Imagine this for a moment. You are in your cooped up studio apartment while cars honk on the road below. The neighbours are again fighting, and the heat is killing you. What’s your general mood? Happy? We don’t think so. And seriously the stress that you feel right at this moment, is something that your dog would mirror.
Scientists have just revealed what many owners already knew- pets understand when you are stressed or troubled and our furry friends get stressed too. This experiment was landed through a cortisol test. The stress hormone was usually found in the DNA in the hair, and after a collective study of 25 border collies, 33 Shetland sheepdogs, and their human owners, it was found that the cortisol in human hair was closely matched with the cortisol present in the dog’s fur.
It is also to be noted that all these dogs live with their owners, indoors.
Lina Roth, an ethologist at Linkoping University Sweden was surprised at the synchronization in stress levels between two different species. The fact that this was long term, added to the interest.
The hair strands taken during the tests were usually cut really close and short to the skin and during the winter and summer months of 2017 and 2018. The cortisol link held through all the seasons, while increasing in dogs in the winter.
There was an addendum to the tests. In order to check if the lifestyle of the canines were impactful on their stress levels, half of each breed were put through tests of obedience and agility after regular training. The other half were simply companion animals.
The researchers wrote in Scientific Reports, that the stress in dogs who were competing closely resembled that of their owners, simply because the bond was much stronger.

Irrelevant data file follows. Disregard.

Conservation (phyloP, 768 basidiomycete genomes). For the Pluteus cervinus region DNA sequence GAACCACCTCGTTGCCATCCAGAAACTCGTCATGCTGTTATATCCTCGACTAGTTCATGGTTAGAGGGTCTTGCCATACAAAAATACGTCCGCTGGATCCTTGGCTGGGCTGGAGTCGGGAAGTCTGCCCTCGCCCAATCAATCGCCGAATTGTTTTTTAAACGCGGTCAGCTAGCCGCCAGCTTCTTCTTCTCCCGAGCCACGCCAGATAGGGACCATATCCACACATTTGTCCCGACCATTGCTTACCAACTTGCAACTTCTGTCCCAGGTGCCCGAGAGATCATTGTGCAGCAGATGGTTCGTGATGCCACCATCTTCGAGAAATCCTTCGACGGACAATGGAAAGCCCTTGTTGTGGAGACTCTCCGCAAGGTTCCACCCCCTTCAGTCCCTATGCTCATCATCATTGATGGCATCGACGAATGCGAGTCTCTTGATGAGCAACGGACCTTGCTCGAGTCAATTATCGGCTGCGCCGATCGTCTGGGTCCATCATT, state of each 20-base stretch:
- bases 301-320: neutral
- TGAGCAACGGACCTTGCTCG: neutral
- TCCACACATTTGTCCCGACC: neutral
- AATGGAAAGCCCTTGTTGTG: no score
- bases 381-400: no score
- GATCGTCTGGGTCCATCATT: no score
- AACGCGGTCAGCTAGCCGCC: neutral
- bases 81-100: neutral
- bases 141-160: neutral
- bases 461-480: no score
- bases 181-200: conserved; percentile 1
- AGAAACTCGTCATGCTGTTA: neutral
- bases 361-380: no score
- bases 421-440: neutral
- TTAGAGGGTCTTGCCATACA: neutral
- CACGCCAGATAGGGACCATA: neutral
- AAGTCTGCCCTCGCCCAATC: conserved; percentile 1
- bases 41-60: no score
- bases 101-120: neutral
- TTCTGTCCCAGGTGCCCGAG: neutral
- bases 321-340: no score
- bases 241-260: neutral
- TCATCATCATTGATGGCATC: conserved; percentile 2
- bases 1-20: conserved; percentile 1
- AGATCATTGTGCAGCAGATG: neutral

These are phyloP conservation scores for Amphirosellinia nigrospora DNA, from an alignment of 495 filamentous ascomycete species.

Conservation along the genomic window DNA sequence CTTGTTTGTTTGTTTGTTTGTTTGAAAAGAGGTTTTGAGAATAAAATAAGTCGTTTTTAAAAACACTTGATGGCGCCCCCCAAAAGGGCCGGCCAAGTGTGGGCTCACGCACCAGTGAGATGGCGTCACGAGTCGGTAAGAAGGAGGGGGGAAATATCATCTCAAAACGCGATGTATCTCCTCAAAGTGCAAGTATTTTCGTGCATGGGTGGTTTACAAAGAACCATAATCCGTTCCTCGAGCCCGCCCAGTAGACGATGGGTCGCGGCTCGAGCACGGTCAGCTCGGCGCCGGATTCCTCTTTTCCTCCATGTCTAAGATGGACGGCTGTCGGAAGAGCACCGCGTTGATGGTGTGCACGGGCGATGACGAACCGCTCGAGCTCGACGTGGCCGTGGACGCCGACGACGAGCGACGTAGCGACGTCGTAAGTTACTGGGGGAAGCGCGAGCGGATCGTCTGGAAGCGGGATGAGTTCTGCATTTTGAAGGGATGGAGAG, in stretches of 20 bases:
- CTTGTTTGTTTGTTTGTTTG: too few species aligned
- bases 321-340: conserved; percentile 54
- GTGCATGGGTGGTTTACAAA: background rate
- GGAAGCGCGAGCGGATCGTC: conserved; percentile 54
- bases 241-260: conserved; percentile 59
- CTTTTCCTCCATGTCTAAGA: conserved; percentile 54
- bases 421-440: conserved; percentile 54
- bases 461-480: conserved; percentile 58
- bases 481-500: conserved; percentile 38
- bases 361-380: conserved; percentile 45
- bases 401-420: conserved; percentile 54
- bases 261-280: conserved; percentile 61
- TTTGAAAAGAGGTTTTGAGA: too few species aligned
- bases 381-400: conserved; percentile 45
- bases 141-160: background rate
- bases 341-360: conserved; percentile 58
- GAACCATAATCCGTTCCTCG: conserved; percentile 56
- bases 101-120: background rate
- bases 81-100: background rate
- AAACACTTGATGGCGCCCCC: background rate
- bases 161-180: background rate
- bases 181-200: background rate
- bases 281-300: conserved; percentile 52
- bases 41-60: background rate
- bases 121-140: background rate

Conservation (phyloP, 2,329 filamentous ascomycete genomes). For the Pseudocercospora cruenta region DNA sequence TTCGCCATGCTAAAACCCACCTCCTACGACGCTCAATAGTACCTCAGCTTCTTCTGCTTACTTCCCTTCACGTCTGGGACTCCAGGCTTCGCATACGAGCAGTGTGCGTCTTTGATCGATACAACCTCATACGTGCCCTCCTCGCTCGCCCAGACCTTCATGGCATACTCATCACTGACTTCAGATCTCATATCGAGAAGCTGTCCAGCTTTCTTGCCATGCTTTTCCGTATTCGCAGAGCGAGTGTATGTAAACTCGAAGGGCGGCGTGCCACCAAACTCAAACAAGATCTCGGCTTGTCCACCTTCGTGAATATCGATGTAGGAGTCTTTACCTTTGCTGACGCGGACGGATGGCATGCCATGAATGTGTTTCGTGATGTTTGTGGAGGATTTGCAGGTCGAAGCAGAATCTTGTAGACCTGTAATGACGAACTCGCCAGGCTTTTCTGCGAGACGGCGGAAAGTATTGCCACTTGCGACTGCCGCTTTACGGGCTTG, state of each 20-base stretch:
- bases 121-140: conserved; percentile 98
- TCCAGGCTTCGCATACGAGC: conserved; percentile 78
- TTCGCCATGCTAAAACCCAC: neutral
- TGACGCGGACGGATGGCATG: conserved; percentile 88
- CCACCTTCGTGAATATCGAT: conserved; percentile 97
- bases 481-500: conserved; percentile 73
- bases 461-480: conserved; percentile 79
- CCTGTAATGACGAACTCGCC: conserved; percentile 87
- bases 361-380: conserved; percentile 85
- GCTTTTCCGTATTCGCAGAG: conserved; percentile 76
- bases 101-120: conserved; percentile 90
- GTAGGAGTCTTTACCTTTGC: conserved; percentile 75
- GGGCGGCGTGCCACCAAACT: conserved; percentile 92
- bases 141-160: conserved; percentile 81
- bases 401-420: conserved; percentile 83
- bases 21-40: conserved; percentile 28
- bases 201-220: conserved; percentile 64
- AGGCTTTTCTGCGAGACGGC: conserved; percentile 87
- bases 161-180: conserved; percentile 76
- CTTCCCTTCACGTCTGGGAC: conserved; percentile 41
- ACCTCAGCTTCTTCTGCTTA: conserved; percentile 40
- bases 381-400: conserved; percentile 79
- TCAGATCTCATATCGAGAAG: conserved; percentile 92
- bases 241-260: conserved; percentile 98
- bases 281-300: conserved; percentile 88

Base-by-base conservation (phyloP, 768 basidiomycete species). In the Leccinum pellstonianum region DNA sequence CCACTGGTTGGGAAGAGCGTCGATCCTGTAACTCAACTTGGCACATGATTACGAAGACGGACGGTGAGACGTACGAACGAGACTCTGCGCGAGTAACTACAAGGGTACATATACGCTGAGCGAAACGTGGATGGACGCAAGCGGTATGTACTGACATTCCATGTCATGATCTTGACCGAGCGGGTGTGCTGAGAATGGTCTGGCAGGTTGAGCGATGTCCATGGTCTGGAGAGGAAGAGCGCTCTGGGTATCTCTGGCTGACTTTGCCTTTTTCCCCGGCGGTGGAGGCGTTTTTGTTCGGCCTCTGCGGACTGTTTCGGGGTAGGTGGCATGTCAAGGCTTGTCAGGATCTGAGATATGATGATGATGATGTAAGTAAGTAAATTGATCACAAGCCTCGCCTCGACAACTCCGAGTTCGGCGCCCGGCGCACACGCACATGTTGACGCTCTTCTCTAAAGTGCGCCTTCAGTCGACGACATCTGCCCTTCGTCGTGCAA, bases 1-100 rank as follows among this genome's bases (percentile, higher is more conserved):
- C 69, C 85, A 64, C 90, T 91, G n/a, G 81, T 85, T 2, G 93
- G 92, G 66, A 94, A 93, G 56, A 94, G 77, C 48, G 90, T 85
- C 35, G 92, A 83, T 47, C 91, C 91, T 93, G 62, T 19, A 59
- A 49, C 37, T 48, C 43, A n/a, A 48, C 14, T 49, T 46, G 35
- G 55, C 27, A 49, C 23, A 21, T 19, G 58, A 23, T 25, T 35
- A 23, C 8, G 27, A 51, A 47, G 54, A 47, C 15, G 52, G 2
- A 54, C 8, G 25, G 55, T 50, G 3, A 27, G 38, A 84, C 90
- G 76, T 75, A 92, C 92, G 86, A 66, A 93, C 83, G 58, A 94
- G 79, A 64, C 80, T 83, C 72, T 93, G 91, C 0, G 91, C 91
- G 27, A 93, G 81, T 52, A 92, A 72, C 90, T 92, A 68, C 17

The most interesting point in this research was that most outward influences didn’t matter much into fluctuating the cortisol levels in the dogs. It was the owner’s personality that determined it all. In fact, what mattered more was neuroticism.
As the study portrays, owners who were more neurotic had dogs with lesser cortisol levels. Why? For they received an abundance of hugs and kisses, which helped alleviate the tension. To put it in an ironclad hook, the scientists finally wrote in the journal that dogs mirrored their owners. Now, naturally, this would be disheartening to the owners at realizing they were the reason behind their dog’s stress. But Roth clarifies that while dogs do pick up signs that may sometimes be unintentional, it would be in the best interests of both that they lived together.
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While long term synchronization of stress levels has never been seen before this research, short terms have been seen on multiple occasions. In 2016, James Burkett of Emory University highlighted that prairie voles that were monogamous reacted to their stressed partner by increasing their own stress, and pampering them more.
While not included in this research between dog and human, Burkett says that while this is common knowledge among dog owners that dogs do get affected a lot by their owners, the level to which they are affected, and the level to which our intuition decides as to them getting affected is still up for research.
IMAGE CREDIT: soloway